Justin Tadlock

I wanna be a theme designer: Intro

DevPress co-founder, Tung, wrote the most amazing series of tutorials on creating WordPress themes from start to finish in 2007.

I want to start this post by giving credit where it’s due. When I first started creating my own WordPress themes, this tutorial taught me everything. I know a ton of other theme developers who learned from him. Honestly, I should’ve just written a post thanking him for what he gave back to the community during that time.

It’s amazing how time flies. It’s now been just over four years since the completion of the series. Things have changed quite dramatically in the WordPress theme landscape since then. The original series still has a lot to offer, but it’s definitely showing its age.

Many have attempted to recreate the magic of that old set of tutorials, but no one has truly topped it. That will be my goal. I will attempt to write a better tutorial series on the topic, one that’s now long overdue in the WordPress community.

What this tutorial series is about

I have a strict philosophy on what belongs in WordPress themes. That philosophy will be the driving force behind this series. I will teach you how to create themes that use WordPress standards and don’t have a ton of plugin functionality thrown into the mix.

I plan to strip theme development down to its bare essentials. You will be taught the standard functions and be given the skills you need to get started creating your own themes.

If you create a theme after following this tutorial series, your theme will have a high likelihood of passing the theme review guidelines. Therefore, you shouldn’t have any issues getting your theme hosted on the WordPress theme repository. You will also have a more solid code base than 90% of the commercial themes I’ve seen.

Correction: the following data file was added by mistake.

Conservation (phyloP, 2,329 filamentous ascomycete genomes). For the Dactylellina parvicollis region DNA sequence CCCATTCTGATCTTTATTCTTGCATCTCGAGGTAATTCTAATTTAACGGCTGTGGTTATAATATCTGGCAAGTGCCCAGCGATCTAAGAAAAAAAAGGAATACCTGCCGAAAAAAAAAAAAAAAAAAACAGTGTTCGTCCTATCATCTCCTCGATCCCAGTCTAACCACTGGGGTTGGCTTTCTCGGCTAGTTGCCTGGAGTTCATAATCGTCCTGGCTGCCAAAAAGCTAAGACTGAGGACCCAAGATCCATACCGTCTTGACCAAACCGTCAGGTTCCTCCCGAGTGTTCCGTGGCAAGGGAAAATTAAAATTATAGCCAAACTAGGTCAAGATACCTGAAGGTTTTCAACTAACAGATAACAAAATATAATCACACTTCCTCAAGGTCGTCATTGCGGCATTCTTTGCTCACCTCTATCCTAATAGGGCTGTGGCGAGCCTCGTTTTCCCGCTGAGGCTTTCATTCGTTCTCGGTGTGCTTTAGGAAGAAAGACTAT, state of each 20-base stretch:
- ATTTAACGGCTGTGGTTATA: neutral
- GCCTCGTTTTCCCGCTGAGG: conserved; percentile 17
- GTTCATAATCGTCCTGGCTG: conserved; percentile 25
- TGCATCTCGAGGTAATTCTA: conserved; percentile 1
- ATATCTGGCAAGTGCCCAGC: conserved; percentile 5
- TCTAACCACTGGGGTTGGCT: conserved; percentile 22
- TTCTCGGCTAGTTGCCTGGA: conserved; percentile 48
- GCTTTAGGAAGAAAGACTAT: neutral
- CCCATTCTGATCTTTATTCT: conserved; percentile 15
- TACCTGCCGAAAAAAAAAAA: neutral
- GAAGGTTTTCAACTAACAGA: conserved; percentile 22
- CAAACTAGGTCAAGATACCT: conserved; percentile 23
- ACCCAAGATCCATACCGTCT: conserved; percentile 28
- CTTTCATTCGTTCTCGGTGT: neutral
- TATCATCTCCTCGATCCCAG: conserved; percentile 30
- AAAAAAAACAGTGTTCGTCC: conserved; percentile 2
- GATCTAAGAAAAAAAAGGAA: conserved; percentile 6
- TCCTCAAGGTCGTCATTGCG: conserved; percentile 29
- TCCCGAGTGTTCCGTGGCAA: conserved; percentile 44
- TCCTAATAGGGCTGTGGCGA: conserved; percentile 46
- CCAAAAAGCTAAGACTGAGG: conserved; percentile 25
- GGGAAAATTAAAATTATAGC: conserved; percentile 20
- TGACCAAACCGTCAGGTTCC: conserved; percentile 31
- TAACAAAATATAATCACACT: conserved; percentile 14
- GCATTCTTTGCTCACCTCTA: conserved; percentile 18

This series of tutorials will be geared toward absolute beginners to theme development. However, there will be bits and pieces that seasoned developers can use.

Skills you need

Technically, you don’t need any skills to learn from this series aside from some familiarity with WordPress and themes. It will be a major plus if you have some beginning knowledge of:

  • HTML: You can probably get by with little HTML know-how by just following this series. I highly recommend learning this in your free time though.
  • CSS: I will be covering some standard WordPress CSS elements throughout the tutorial, but I can’t teach you how to design. Once you learn how to create a WordPress theme, it will be up to you to decide how to style it. You might actually want to create something pretty.
  • PHP: You don’t need to know any PHP at all. WordPress actually makes this fairly simple for theme developers. I will also explain all PHP used throughout the series, but knowing some basics will help tremendously.

Tools you need

I’ll keep this simple. Make sure you have these things before the first tutorial is posted:

  • WordPress: You need to have a test installation of WordPress set up. I’ll assume you know how to do this beforehand. Preferably, you would set up a test install on your computer (locally). If you’re unfamiliar with this process, read Installing WordPress and Xampp.
  • Test data: You can create your own test data or use the theme unit test data. This will give you some content to test your theme.
  • Text/code editor: There are tons to choose from. I’m a fan of Notepad++ for its simplicity and code highlighting.

Ready to be a theme designer?

I’ll try not to overwhelm you with each tutorial in the series and break each post up into digestible parts. Just let me know if you get lost.

So, before we get started, make sure you have the proper tools. Then, you’ll be ready for the first tutorial when its published.

Like this tutorial? Please consider helping me write more in the future by making a donation via PayPal, grabbing something from my Amazon Wish List, or signing up at Theme Hybrid where you can ask me any support questions you want.